Religion helps protect teens against alcoholism and addiction
A religious childhood can offer teens protection against becoming addicted to drugs and alcohol, a new study shows.
Religious practice helps reduce alcohol use and other "risk behaviours" says the paper, in a special "religion and addiction" edition of the academic Religions journal.
Researchers found that religion and spirituality are resources "that can lessen risk behaviors and enhance positive outcomes".
The paper, by Michelle Porche and others, was published at the recovery conference this week, run by Chester University's Higher Power project.
The US-based researchers found that devotional practices within a community, regular church attendance and even partial belief in a set of religious doctrines or values helped guard teens against the temptations of drug and alcohol abuse.
"Religiosity may be particularly protective during the transition period from adolescence to emerging adulthood," they write. If teens make a "personal choice" to engage in religious or spiritual activities, they are more likely to take healthy behavior and decision-making into adulthood, the paper says.
Alcohol and drug abuse exact a massive public health cost on society.
The World Health Organisation estimates there are 3.3 million deaths a year from alcohol abuse, nearly 6 per cent of all deaths.
Research has found that children who have their first drink at 14 are four times more likely to develop alcohol dependence compared with those who have their first drink at 20 or older.
Early alcohol use is linked to greater likelihood of alcohol and drug dependence, the paper says, as well as with academic failure, dropping out of school and unemployment.
Over half of those they surveyed tried alcohol for the first time at age 15 or younger, despite the legal drinking age of 21 in the US. Although girls were as likely as boys to experiment, boys were more likely to start drinking regularly and young men were at greater risk for alcohol use disorders.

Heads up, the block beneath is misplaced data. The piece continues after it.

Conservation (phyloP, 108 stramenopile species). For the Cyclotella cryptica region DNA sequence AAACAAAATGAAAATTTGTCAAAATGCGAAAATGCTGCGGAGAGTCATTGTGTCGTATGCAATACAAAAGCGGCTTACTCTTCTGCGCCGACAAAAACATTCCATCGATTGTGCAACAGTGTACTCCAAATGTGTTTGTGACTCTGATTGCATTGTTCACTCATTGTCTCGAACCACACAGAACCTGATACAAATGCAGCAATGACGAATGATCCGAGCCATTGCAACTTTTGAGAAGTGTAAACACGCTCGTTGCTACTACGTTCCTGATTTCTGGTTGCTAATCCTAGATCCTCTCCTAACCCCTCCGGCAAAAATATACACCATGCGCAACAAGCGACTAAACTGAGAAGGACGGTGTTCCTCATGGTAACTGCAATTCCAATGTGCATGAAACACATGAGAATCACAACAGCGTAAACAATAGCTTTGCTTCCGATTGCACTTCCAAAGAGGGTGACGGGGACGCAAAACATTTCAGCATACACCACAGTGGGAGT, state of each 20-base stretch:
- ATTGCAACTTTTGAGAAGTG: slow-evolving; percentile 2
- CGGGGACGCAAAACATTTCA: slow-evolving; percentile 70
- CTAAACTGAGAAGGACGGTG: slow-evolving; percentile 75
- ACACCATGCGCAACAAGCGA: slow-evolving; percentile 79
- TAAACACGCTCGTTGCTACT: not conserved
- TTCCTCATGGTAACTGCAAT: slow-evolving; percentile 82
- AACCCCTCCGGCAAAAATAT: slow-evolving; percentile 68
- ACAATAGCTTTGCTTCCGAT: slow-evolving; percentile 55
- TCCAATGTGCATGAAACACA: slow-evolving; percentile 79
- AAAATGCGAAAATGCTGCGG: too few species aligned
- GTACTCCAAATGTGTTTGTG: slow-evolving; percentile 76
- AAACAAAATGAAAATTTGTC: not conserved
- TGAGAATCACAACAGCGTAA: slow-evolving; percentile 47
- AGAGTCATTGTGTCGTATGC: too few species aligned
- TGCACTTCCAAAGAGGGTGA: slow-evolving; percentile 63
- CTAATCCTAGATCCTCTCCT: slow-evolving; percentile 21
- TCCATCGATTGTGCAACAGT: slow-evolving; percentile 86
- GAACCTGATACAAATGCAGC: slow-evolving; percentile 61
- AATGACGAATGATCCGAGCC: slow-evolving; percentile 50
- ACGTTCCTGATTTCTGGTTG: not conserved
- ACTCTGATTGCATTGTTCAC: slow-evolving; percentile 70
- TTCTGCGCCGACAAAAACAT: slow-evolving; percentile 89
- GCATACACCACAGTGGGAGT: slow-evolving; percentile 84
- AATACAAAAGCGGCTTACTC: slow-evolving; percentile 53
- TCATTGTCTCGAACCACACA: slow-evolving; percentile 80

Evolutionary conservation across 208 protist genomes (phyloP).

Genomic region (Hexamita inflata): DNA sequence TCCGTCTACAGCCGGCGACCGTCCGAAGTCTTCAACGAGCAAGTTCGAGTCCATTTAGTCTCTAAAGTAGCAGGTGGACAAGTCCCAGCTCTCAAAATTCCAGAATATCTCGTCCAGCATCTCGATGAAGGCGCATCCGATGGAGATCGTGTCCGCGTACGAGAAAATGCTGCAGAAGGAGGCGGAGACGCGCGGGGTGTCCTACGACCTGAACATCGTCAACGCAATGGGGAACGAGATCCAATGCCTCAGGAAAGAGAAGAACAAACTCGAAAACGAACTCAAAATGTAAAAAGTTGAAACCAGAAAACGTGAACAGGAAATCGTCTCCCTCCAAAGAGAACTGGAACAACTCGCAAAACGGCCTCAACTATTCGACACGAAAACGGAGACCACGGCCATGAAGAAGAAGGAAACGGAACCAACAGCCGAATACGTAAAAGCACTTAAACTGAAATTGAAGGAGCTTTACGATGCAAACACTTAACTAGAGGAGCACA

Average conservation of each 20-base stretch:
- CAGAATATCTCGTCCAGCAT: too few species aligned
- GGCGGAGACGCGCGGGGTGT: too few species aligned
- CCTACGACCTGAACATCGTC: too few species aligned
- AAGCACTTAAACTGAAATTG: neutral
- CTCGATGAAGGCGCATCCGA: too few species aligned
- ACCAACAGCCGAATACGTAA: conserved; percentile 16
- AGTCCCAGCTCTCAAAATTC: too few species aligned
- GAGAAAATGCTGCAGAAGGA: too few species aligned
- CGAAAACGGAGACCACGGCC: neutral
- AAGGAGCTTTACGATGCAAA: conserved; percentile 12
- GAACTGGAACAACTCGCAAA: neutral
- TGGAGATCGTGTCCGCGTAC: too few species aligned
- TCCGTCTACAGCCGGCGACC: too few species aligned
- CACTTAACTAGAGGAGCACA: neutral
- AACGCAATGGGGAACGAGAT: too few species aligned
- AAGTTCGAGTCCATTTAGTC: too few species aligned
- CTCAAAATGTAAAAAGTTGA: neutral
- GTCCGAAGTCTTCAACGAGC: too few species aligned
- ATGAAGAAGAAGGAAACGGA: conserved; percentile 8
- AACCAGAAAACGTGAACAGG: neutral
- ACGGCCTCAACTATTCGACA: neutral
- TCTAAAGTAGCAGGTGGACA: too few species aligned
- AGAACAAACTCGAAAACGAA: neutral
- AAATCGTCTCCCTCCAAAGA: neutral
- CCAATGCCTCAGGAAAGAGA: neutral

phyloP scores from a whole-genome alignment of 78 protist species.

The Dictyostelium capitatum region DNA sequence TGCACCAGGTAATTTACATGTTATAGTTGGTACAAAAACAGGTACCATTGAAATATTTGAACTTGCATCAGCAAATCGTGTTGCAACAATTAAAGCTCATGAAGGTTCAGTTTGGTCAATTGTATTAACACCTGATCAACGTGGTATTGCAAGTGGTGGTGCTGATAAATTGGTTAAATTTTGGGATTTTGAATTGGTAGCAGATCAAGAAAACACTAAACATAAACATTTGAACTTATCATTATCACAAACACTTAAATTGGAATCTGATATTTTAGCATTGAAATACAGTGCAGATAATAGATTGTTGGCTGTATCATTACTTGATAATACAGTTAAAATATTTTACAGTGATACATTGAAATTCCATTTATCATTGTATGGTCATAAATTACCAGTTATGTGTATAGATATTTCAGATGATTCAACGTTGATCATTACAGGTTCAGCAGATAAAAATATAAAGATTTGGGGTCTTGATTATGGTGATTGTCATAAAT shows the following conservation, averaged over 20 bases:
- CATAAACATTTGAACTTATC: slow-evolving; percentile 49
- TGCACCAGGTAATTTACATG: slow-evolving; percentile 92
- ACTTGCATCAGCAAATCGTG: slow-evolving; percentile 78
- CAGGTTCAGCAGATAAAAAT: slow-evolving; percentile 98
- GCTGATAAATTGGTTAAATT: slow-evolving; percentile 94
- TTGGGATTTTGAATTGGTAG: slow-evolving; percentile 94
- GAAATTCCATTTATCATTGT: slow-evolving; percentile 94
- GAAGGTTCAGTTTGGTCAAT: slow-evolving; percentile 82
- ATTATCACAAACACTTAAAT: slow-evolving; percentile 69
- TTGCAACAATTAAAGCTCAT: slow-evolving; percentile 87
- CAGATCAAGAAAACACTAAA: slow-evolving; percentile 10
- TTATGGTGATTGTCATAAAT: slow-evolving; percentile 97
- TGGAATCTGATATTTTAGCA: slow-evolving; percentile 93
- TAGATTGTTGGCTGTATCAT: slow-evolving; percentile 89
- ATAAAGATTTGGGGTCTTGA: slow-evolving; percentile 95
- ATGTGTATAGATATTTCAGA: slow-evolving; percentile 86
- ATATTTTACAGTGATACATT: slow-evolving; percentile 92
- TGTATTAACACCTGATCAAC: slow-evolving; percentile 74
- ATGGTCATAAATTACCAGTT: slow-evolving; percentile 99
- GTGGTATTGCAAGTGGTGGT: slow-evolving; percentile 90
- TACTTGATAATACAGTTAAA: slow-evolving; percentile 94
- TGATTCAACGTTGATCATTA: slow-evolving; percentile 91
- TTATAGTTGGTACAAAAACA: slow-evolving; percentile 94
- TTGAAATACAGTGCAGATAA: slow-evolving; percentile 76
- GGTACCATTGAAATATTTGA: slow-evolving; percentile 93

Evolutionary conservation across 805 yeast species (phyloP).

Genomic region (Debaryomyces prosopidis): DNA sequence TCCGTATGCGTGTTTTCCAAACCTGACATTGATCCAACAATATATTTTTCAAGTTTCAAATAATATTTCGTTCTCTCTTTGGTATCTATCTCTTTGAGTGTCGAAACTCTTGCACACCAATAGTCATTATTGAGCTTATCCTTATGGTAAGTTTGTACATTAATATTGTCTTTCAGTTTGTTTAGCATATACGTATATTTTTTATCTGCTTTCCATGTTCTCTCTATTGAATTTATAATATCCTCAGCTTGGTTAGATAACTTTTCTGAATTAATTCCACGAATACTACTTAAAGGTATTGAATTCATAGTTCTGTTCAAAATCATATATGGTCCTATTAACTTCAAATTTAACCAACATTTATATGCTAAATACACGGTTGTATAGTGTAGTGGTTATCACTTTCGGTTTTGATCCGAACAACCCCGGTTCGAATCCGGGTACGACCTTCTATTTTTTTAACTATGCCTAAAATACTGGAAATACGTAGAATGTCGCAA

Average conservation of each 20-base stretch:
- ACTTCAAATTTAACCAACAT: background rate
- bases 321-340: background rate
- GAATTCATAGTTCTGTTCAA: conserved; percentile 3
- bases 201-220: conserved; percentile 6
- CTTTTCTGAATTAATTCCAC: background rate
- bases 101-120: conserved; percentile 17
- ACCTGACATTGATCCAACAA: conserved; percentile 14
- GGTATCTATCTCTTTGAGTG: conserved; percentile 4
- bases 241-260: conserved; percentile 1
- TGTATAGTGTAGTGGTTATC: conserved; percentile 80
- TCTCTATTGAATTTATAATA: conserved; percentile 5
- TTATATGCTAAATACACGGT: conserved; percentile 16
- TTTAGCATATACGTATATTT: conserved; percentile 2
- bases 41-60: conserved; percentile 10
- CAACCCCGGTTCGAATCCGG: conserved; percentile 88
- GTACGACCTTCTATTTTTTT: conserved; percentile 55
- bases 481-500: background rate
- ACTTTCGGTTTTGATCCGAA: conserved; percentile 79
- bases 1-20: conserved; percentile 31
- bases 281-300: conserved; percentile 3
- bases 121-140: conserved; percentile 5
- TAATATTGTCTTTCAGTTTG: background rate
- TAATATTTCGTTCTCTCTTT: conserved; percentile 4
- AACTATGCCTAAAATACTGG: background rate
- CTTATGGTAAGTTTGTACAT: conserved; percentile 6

An important finding in particular was that that high levels of religiosity were associated with reduced risk of alcohol abuse and dependence in women.
"Our study supports that higher religiosity in childhood and emerging adulthood as defined as more church attendance in these periods of life may be protective against early onset alcohol use and later development of alcohol problems. Religiosity is one of many factors that can influence alcohol use but the fact that it is associated with decreased risk in emerging adulthood is noteworthy for development of potential interventions," the paper says. "Evidence of potential protective factors of religiosity can be used to consider how programming related to risk can be integrated into church youth programs and in pastoral care settings. Mental health care might also consider how to be more inclusive of religiosity and spirituality (in addition to/beyond 12 step) in treatment settings, if clients indicate a desire to integrate these beliefs and practices into their care."